Prices and incomes

Inflation remained high during 1982/83, particularly in comparison with inflation in other countries. However, inflationary pressure eased as the year progressed. This reflected the slow pace of economic activity and a moderation in wage claims culminating in the wages “pause” in the latter half of the year. The lessening of inflationary pressure occurred despite the substantial devaluation of the Australian dollar.

The consumer price index increased by 11.2 per cent over the course of 1982/83, slightly above the increase during 1981/82. This comparison obscures the fact that inflation slowed a little in the second half of 1982/83. Increased medical and hospital fees, indirect taxes and government charges, together with rising labour costs, boosted the index in the first half of the year but these influences abated in subsequent months. For most of the year, prices of non-food items rose more quickly than food prices; in the closing months, however, the breaking of the drought led to substantial increases in meat prices.

The implied price deflator for domestic final spending, a broader measure of inflation, increased by about 9.5 per cent during the year, compared with a rise of near 11.5 per cent the year before. As with the consumer price index, this deflator rose a little less in the second half of the year than in the first.

Average weekly earnings grew by about 7 per cent over the course of 1982/83, much below the increase of 15 per cent during 1981/82. Most of the latest result was recorded in the first six months when increases associated with the “mid-term adjustment” in the metal trades agreement of December 1981 had their effect. In December 1982, the Commonwealth Government initiated the process leading to award rates of pay being “frozen” in all States for at least the first half of 1983. After increasing by about 4 per cent in the six months to December, award rates were virtually unchanged in the subsequent half year.

9. Production and Spending

Graph Showing Gross domestic product (GDP)
Graph Showing Gross non-farm product
Graph Showing Gross farm product
Graph Showing Contribution of components# of spending to % change in GDP: Private consumption
Graph Showing Private dwelling investment
Graph Showing Other private fixed investment
Graph Showing Public spending
Graph Showing Change in stocks
Graph Showing Net exports

Taking the increase in wages and other labour costs together with growth in productivity, unit labour costs seem to have risen only modestly during 1982/83, after a steep rise during the year before. With producer prices increasing more quickly than these costs, unit labour costs in real terms showed a net fall during 1982/83. However, their average level for the year as a whole was little changed from the high figure recorded in 1981/82.

In 1981/82, the combination of rising wages and other labour costs, limitations on the extent to which prices could be raised and high interest costs had caused profits to be squeezed substantially. For 1982/83 as a whole, the proportion of national income accruing as gross operating surplus of trading companies seems to have declined further. However, towards the end of the year there may have been some restoration of profitability flowing from the decline in real unit labour costs.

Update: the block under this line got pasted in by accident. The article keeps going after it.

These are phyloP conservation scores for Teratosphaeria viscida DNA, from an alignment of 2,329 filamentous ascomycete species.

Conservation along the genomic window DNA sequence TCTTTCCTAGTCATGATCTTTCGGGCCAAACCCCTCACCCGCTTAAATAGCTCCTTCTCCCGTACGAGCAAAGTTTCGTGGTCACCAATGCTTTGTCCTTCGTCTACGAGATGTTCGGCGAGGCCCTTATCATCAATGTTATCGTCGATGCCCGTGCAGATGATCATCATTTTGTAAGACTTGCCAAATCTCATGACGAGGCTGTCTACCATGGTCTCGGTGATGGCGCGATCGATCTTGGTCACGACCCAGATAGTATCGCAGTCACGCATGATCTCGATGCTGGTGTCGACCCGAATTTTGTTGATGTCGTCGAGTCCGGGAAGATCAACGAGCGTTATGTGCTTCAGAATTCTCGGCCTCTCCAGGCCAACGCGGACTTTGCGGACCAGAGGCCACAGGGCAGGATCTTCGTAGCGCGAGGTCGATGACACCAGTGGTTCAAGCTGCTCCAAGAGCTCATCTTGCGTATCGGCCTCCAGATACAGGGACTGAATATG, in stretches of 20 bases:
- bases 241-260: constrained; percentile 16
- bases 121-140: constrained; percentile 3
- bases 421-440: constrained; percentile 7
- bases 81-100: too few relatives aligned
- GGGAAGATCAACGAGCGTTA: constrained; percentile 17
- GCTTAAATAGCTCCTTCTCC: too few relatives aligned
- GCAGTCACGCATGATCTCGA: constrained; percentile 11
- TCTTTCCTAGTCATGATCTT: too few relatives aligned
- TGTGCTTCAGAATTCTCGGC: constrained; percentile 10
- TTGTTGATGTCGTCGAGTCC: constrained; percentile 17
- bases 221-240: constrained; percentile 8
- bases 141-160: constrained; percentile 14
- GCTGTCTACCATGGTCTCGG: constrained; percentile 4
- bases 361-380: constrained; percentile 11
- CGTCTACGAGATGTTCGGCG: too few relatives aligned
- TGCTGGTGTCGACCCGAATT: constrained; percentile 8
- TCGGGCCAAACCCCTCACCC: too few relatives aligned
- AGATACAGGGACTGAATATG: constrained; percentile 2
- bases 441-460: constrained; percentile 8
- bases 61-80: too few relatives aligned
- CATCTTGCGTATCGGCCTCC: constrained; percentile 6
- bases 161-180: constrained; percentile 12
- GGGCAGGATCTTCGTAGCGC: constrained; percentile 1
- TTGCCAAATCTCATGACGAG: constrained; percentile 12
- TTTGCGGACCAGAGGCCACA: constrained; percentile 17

The labour market

The labour market deteriorated sharply in 1982/83. Low profitability and expectations of weakening economic activity substantially cut the demand for labour, especially in the first half of the year.

Employment fell by about 2 per cent or 124,000 people between June 1982 and June 1983. Abstracting from seasonal influences, most of this fall (about 90,000) was in the first half of the year. Because of a decline in average hours per worker, total hours worked dropped more sharply than the number of persons employed – by about 3½ per cent. The fall in average hours worked was due to such factors as a shift towards part-time employment, reductions in standard hours of work in some industries, a fall in the amount of overtime and implementation of various other means of economising on labour. Reflecting movements in production, employment in secondary industry fell the most sharply during 1982/83; employment in parts of tertiary industry continued to grow.

With reduced opportunities for employment there was a decline, albeit modest, in the participation rate in 1982/83. This decline only partially offset growth in population of working age and the labour force increased by about 1.6 per cent, as it had in 1981/82.

Because employment was falling and the labour force growing, unemployment rose sharply in the first half of 1982/83. The unemployment rate jumped from 6.8 per cent (seasonally adjusted) in June 1982 to 9.2 per cent in December. By June 1983 it had risen further to 10.3 per cent but had been little changed for some months. The average unemployment rate during 1982/83 was about 9 per cent, compared with about 6 per cent in 1981/82. Over the year as a whole, the number of people unemployed increased by about 240,000 to 690,000 (not seasonally adjusted), with most of the increase in the first six months.

There was a particularly sharp increase in unemployment of adult males seeking full-time work during 1982/83; this accounted for about four-fifths of the overall jump in unemployment. Notwithstanding the rise for this group, average unemployment rates for others, particularly young people, remained much higher.

10. Prices, Incomes and the Labour Market

Graph Showing Consumer price index
Graph Showing Producer prices and unit labour costs
Graph Showing Income shares
Graph Showing Persons employed and total hours worked
Graph Showing Participation
Graph Showing Unemployment